Goal 14: Conserve and sustainably use the oceans, seas and marine resources for sustainable development

UNCT-GH-SDG14-boats-JulianeReissig-2017(Photo: UN Ghana 2017 / Juliane Reissig)

Why it matters in Ghana

Oceans provide key natural resources including food, medicines, biofuels and other products. They help with the breakdown and removal of waste and pollution, and their coastal ecosystems act as buffers to reduce damage from storms. Maintaining healthy oceans is part of responding effectively to the climate changes we already see and to reducing further damage to our global climate. The beach or seaside can be a great place for tourism and recreation if not ruined by inadequate urban sanitation or the downstream effects of galamsey.

In Ghana, the sea contributes to poverty reduction as it provides jobs and income to fisher folks, and supplements the protein needs of families. 

The marine environment is also home to a stunning variety of beautiful creatures which should be preserved.

How we can help

  • Dumping untreated solid wastes, including plastic materials, into the sea can choke fish, affect the quality of life in oceans, and jeopardise the future of fishing communities.
  • We should make ocean-friendly choices when buying products or eating food derived from oceans, and consume only what we need.   
  • Improve sanitation at the beaches by refraining from littering during visits and supporting clean-up exercises. Stop social acceptance of open defecation.
  • For open ocean and deep sea areas, sustainability can be achieved only through increased international cooperation to protect vulnerable habitats. Establishing comprehensive, effective and equitably managed systems of government-protected areas should be pursued to conserve biodiversity and ensure a sustainable future for the fishing industry.
  • Enforcement of laws and sanctions regulating marine resources, including sea and fish, can deter others from engaging in illegal fishing practices.
  • Say No to pair-trawling and light fishing and use recommended nets for fishing to allow time for fingerlings to mature.
  • Using chemicals to catch fish kills fish stocks including those you may not target and make your fish catch unsafe for human consumption.
  • Government should protect fishing livelihoods against the impacts of offshore oil and gas exploration.
  • Promote the conservation of marine life and resources by telling others about their importance to human life.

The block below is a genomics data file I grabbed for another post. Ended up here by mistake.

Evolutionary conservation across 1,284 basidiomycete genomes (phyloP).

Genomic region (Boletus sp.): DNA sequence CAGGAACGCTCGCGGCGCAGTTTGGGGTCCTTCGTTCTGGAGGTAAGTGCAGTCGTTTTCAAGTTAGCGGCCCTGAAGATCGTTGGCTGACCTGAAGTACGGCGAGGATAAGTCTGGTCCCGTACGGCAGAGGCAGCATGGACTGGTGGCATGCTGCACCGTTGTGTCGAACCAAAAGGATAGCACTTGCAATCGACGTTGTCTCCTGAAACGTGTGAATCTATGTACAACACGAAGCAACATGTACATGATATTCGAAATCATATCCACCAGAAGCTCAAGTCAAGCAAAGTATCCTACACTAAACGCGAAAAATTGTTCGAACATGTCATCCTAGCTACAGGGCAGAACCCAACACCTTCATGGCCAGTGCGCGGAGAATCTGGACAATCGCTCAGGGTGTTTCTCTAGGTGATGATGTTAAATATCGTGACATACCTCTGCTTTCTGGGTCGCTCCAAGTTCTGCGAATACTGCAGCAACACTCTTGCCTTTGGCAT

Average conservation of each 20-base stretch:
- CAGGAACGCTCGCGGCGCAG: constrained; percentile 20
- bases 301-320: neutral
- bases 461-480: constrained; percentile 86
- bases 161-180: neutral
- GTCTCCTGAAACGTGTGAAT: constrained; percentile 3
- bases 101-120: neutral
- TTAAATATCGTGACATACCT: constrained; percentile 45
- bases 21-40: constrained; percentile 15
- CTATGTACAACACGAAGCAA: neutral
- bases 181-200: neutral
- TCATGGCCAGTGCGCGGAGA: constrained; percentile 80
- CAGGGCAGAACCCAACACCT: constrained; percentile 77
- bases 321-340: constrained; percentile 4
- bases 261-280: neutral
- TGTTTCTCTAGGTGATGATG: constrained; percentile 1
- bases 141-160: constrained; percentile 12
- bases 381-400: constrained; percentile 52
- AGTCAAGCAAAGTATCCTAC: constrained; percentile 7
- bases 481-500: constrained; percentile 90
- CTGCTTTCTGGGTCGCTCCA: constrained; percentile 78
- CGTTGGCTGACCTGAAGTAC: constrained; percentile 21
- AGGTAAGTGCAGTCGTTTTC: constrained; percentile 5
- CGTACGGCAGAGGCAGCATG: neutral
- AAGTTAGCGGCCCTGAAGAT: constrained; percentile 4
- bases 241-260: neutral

Global Targets of Goal 14

14.1: By 2025, prevent and significantly reduce marine pollution of all kinds, in particular from land-based activities, including marine debris and nutrient pollution 

14.2: By 2020, sustainably manage and protect marine and coastal ecosystems to avoid significant adverse impacts, including by strengthening their resilience, and take action for their restoration in order to achieve healthy and productive oceans 

14.3: Minimize and address the impacts of ocean acidification, including through enhanced scientific cooperation at all levels 

14.4: By 2020, effectively regulate harvesting and end overfishing, illegal, unreported and unregulated fishing and destructive fishing practices and implement science-based management plans, in order to restore fish stocks in the shortest time feasible, at least to levels that can produce maximum sustainable yield as determined by their biological characteristics 

14.5: By 2020, conserve at least 10 per cent of coastal and marine areas, consistent with national and international law and based on the best available scientific information 

14.6: By 2020, prohibit certain forms of fisheries subsidies which contribute to overcapacity and overfishing, eliminate subsidies that contribute to illegal, unreported and unregulated fishing and refrain from introducing new such subsidies, recognizing that appropriate and effective special and differential treatment for developing and least developed countries should be an integral part of the World Trade Organization fisheries subsidies negotiation 

14.7: By 2030, increase the economic benefits to Small Island developing States and least developed countries from the sustainable use of marine resources, including through sustainable management of fisheries, aquaculture and tourism

14.a: Increase scientific knowledge, develop research capacity and transfer marine technology, taking into account the Intergovernmental Oceanographic Commission Criteria and Guidelines on the Transfer of Marine Technology, in order to improve ocean health and to enhance the contribution of marine biodiversity to the development of developing countries, in particular small island developing States and least developed countries 

14.b: Provide access for small-scale artisanal fishers to marine resources and markets 

14.c: Enhance the conservation and sustainable use of oceans and their resources by implementing international law as reflected in UNCLOS, which provides the legal framework for the conservation and sustainable use of oceans and their resources, as recalled in paragraph 158 of The Future We Want

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